Save the core council services

Dear Editor, There is a method of meeting the council deficit incurred by the equal pay awards.

That is to apply similar principles to those used by the rich when faced with outstanding death duties. For the council is a repository of hidden assets greater than those of many landed families.

Examine its assets – works of art purchased in buoyant times; old artefacts of symbolic value only, such as silver and gold regalia; land and buildings suitable for immediate sale; lastly, and most important, salaries of the “younger sons” of Birmingham Council, executive posts at inflated salary levels.

Asset strip, starting with extravagant salaries, to protect the core “estate” of the City of Birmingham, which is the provision of maximum utility and service to the people of the city. This the council is legally bound to provide.

If they are unable to see their way through this crisis by anything other than further borrowing, their heritage will be but a wasteland of decay, poverty and cynicism.

A Ridley,


A different form of exploitation

Dear Editor, As a mother I want the BBC to survive.

But I can’t help feeling there is something ugly and grubby about advertising to children.

Commercial children’s TV is full of very aggressive toy adverts, usually for toys based on the characters that the children have just been watching, encouraging children too young to understand the importance of money to pester their parents to buy things.

Bel Tolley

West Heath


Get priorities right on speed limits and tunnel closures

Dear Editor, As an organisation that has been campaigning on the issue for years, Birmingham Friends of the Earth welcomes the City Council’s passing of a motion to develop 20mph speed limits on the city’s residential roads.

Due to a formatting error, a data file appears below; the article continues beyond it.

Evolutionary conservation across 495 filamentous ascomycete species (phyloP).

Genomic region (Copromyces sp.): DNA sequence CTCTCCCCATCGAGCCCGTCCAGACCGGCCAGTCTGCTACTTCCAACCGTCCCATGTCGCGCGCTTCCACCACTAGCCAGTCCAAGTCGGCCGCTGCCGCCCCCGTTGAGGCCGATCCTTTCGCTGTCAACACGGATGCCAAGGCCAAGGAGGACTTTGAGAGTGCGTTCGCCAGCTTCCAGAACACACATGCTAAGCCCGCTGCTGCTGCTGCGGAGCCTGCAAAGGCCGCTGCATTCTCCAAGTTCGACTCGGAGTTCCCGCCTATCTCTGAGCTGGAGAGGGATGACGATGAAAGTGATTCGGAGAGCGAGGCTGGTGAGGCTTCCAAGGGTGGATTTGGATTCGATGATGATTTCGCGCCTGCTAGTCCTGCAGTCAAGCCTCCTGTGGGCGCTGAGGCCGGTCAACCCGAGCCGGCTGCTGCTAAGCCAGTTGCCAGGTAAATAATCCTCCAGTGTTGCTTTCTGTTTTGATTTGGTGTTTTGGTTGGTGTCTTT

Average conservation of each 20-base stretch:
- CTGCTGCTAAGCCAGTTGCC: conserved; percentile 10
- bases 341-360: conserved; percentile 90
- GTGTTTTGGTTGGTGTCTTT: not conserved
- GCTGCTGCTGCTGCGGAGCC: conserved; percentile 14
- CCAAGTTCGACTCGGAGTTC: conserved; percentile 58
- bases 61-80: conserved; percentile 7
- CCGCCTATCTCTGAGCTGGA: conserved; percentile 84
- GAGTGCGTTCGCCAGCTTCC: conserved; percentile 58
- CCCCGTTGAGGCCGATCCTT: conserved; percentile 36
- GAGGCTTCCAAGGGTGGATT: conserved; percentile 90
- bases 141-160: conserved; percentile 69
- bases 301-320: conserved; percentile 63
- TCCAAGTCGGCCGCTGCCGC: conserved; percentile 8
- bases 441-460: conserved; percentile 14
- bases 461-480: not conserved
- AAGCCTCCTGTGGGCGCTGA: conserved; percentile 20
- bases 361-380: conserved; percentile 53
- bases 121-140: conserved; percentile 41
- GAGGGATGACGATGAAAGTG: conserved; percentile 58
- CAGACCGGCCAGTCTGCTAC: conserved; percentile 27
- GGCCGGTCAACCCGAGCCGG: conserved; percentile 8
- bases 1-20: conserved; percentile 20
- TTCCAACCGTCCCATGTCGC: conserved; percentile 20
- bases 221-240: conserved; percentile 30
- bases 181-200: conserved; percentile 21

The benefits of lower speed limits are clear – children and other vulnerable road users can cross safely, cyclists can use the roads with confidence, and streets are less likely to be used as rat-runs.

Those who oppose this scheme have come out with the usual arguments, saying that the proposals are expensive, unworkable and unenforceable. This does not have to be the case; 20mph speed limits do not require speed bumps and other traffic calming measures.

Changes to road layouts and speed signs can be carried out within the rolling program of highway maintenance.

As to enforcing the new speed limits, we should not suppose that all car-drivers try to break speed limits and drive as fast as possible.

Providing the necessary enforcement is primarily a matter of political will. Having limited 20mph speed limits only around schools would ignores the fact that children live in areas away from schools. 20mph will give safety benefits to other road users as well

With more than 25 local authorities in the country having already successfully implemented 20mph speed limits, and many more investigating the idea, it is time to see this as not some flight of fancy, but as a sensible policy which has many environmental and road safety benefits.

Julien Pritchard, Friends of the Earth

Campaigns Support Worker


Dear Editor, So Birmingham City Council’s contractors Amey are going to close the Queensway tunnels for the six week school summer holidays next year and the year after for essential maintenance.

They have chosen this option of a complete closure rather than protracted night time only closures because it will save millions of pounds.

They say that because traffic is 20 per cent less during school holidays it will cause the minimum disruption.

These closures may be saving the council (or Amey) millions but what effect is it going to have on the other 80 per cent majority, many of whom are business users?

For some it will just mean starting out for work a little earlier or getting home later, but for many businesses it will cost them dearly.